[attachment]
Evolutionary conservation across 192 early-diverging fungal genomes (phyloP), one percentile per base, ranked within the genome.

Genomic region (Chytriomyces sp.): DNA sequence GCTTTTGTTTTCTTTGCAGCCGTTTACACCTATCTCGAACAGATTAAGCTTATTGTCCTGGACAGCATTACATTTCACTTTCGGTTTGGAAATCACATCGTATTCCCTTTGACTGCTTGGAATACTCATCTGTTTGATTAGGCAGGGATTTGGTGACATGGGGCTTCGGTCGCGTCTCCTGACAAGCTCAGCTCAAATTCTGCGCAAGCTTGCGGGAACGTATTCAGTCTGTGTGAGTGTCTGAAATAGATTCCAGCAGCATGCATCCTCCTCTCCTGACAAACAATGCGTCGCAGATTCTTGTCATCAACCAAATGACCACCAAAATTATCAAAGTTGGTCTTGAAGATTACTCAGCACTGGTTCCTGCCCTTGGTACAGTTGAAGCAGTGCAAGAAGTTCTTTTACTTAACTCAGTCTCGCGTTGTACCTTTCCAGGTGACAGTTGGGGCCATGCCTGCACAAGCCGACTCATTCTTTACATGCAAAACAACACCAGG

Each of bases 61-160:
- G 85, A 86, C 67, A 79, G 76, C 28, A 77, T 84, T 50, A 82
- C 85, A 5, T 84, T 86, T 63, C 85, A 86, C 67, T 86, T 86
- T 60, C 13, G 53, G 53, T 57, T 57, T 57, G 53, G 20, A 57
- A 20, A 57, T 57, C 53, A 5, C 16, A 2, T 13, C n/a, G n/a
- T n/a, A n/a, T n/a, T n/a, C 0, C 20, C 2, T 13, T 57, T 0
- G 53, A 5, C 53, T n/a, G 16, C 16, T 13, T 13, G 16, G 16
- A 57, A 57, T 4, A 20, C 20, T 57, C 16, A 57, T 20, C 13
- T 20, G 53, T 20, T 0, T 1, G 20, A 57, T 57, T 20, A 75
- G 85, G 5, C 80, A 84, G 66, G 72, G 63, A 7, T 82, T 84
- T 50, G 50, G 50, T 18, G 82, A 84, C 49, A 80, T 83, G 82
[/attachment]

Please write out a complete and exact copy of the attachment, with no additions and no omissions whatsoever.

Evolutionary conservation across 192 early-diverging fungal genomes (phyloP), one percentile per base, ranked within the genome.

Genomic region (Chytriomyces sp.): DNA sequence GCTTTTGTTTTCTTTGCAGCCGTTTACACCTATCTCGAACAGATTAAGCTTATTGTCCTGGACAGCATTACATTTCACTTTCGGTTTGGAAATCACATCGTATTCCCTTTGACTGCTTGGAATACTCATCTGTTTGATTAGGCAGGGATTTGGTGACATGGGGCTTCGGTCGCGTCTCCTGACAAGCTCAGCTCAAATTCTGCGCAAGCTTGCGGGAACGTATTCAGTCTGTGTGAGTGTCTGAAATAGATTCCAGCAGCATGCATCCTCCTCTCCTGACAAACAATGCGTCGCAGATTCTTGTCATCAACCAAATGACCACCAAAATTATCAAAGTTGGTCTTGAAGATTACTCAGCACTGGTTCCTGCCCTTGGTACAGTTGAAGCAGTGCAAGAAGTTCTTTTACTTAACTCAGTCTCGCGTTGTACCTTTCCAGGTGACAGTTGGGGCCATGCCTGCACAAGCCGACTCATTCTTTACATGCAAAACAACACCAGG

Each of bases 61-160:
- G 85, A 86, C 67, A 79, G 76, C 28, A 77, T 84, T 50, A 82
- C 85, A 5, T 84, T 86, T 63, C 85, A 86, C 67, T 86, T 86
- T 60, C 13, G 53, G 53, T 57, T 57, T 57, G 53, G 20, A 57
- A 20, A 57, T 57, C 53, A 5, C 16, A 2, T 13, C n/a, G n/a
- T n/a, A n/a, T n/a, T n/a, C 0, C 20, C 2, T 13, T 57, T 0
- G 53, A 5, C 53, T n/a, G 16, C 16, T 13, T 13, G 16, G 16
- A 57, A 57, T 4, A 20, C 20, T 57, C 16, A 57, T 20, C 13
- T 20, G 53, T 20, T 0, T 1, G 20, A 57, T 57, T 20, A 75
- G 85, G 5, C 80, A 84, G 66, G 72, G 63, A 7, T 82, T 84
- T 50, G 50, G 50, T 18, G 82, A 84, C 49, A 80, T 83, G 82